It was great to see the local intern's byline on the front page today.
|Front page today|
Unfortunately, even after journalists themselves discussed the problem nationally, the paper tamed the story with another image of water play and fun in the heat.
|Columbia Journalism Review via Twitter|
And perhaps edited out also more on the climate context for the heat.
The third paragraph summarized things, but this could have been the center of the piece, written outward from it:
The record heat this summer had severe consequences for Oregonians. More than 100 people died due to the temperature in the June heatwave. Large portions of the state spent the summer in various phases of drought. These conditions threatened water resources and made the state more susceptible to wildfire, which has burned about 800,000 acres this year so far.
Instead, it really focused on weather rather than any larger context of climate and its costs.
But we know the writer knows about climate.
|Two years ago, in 2019|
Altogether, it was an opportunity for the paper to center climate, and the editors chose not to. This might be the downside of working for the local instance of Big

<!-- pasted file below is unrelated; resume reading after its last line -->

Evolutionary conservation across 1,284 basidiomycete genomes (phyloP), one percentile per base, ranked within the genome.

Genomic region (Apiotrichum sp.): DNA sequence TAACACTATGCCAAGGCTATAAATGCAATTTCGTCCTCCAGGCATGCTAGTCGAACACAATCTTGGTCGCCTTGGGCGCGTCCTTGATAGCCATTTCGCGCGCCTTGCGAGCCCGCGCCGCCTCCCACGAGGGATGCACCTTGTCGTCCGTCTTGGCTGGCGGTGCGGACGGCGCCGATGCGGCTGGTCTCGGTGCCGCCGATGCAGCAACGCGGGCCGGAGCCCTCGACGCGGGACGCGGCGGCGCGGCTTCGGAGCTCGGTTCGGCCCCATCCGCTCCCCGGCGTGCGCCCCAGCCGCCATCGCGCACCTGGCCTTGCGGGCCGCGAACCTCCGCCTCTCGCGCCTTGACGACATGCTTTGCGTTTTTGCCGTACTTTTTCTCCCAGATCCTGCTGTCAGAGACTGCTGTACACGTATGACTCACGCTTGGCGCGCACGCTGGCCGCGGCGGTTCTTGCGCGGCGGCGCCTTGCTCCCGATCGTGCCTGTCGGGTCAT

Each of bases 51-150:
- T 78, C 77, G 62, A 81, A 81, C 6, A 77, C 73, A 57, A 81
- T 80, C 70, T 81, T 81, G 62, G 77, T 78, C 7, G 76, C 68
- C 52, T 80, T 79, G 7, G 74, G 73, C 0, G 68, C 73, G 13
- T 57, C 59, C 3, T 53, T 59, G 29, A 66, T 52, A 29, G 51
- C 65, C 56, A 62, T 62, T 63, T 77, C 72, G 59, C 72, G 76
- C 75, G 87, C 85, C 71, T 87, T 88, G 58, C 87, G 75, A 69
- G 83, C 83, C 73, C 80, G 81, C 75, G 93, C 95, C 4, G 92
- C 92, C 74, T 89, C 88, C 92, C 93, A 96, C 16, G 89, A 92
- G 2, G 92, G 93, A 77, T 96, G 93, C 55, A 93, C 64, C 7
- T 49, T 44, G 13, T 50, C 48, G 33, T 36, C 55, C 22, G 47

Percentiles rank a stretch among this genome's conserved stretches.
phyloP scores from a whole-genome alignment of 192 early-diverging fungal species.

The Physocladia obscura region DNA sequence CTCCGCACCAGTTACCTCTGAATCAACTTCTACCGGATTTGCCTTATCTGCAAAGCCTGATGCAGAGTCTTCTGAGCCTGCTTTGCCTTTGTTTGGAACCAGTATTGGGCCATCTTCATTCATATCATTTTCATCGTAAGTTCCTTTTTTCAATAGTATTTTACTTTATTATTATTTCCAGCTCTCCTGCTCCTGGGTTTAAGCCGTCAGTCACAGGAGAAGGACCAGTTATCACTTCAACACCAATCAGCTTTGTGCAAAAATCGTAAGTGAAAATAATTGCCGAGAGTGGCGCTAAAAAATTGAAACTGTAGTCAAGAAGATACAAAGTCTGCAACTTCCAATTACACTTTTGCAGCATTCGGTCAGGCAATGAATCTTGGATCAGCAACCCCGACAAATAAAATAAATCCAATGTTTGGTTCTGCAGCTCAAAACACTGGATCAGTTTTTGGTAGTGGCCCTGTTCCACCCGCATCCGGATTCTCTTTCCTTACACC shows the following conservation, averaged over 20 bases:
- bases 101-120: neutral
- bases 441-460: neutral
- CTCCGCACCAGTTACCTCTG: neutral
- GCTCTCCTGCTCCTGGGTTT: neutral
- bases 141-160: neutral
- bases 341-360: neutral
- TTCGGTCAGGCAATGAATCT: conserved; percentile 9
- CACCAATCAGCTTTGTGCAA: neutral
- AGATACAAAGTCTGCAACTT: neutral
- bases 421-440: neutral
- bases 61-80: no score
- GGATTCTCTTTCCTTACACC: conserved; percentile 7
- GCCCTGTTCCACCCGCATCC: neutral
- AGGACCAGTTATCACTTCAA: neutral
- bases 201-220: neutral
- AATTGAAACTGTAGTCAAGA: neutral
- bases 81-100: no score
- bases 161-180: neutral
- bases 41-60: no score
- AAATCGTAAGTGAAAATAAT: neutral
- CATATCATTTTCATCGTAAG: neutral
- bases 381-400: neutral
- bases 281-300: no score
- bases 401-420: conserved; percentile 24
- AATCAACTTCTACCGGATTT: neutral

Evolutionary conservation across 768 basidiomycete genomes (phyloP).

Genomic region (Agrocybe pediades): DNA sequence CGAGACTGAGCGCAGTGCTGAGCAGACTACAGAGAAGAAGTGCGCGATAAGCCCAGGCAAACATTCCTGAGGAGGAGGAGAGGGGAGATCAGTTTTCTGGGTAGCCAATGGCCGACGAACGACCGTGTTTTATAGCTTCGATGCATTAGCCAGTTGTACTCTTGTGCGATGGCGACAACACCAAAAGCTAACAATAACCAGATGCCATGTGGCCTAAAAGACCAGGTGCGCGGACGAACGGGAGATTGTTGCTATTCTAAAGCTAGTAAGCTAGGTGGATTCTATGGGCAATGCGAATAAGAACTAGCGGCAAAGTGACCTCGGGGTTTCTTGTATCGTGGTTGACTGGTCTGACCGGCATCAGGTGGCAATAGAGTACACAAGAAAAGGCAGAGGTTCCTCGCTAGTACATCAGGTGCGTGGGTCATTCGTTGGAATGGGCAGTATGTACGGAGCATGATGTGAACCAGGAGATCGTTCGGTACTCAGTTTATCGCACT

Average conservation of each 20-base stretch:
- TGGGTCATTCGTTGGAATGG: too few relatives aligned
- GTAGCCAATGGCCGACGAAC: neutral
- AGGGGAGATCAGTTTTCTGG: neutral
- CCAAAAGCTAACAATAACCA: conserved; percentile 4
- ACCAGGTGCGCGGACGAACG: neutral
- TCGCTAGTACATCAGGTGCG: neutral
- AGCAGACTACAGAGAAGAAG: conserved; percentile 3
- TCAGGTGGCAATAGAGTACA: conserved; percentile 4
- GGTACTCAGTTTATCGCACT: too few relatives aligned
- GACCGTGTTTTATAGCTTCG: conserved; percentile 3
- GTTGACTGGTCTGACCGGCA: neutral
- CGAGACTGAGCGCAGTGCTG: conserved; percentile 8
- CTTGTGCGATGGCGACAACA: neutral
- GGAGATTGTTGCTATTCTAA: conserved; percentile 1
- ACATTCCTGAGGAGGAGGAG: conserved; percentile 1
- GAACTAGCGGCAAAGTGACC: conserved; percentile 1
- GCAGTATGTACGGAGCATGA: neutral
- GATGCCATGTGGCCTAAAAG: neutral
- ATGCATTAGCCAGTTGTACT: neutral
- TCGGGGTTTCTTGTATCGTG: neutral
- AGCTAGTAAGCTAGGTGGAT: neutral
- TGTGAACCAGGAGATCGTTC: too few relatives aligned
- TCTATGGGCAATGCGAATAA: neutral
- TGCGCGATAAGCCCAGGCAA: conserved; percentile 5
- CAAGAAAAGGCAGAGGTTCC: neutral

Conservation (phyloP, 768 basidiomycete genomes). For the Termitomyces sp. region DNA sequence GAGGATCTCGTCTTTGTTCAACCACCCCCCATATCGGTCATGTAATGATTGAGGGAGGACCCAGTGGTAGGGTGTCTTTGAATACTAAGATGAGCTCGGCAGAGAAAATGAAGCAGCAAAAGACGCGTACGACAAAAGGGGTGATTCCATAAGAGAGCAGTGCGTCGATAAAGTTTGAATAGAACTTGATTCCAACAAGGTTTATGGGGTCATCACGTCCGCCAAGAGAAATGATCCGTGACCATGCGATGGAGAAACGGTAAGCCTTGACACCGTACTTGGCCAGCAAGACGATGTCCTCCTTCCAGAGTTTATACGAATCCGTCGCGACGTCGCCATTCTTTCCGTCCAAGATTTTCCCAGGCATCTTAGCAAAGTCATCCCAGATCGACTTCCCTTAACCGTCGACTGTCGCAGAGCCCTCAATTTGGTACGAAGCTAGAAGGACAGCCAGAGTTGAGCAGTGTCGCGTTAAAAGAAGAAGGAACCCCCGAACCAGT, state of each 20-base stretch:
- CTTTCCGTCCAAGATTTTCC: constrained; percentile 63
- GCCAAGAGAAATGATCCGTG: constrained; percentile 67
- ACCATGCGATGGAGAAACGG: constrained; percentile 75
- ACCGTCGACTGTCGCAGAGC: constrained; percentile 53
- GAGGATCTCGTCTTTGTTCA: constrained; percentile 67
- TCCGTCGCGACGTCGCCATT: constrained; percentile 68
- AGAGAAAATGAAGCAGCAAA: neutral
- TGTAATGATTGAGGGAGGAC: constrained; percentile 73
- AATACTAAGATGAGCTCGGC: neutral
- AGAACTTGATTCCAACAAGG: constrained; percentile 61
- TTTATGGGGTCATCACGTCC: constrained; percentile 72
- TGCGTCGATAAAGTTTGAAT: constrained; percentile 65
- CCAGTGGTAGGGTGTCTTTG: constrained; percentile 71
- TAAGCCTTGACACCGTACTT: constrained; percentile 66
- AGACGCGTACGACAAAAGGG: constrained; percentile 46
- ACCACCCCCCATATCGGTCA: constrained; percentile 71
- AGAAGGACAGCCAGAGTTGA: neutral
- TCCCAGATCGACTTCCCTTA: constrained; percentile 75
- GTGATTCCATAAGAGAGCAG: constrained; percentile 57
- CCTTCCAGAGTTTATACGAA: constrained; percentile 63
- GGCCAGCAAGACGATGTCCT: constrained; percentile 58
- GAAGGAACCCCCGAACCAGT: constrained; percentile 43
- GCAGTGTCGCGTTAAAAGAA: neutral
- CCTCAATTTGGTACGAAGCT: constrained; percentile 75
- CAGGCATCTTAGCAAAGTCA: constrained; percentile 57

Media. Hopefully it is not too dispiriting or too much a case study in the ways the pursuit of "objectivity" in journalism actually reduces truth-telling. At the same time, the paper can redirect to expand writing on climate, and it should do so!
Elsewhere today, stories were less optimistic about climate, and suggest ways the same story about record heat here in Salem might have been shaped a little differently to give a better sense that this wasn't just some random variation with things likely to return to some "normal."
|Oregonian front page today|
|SF Chronicle front page today|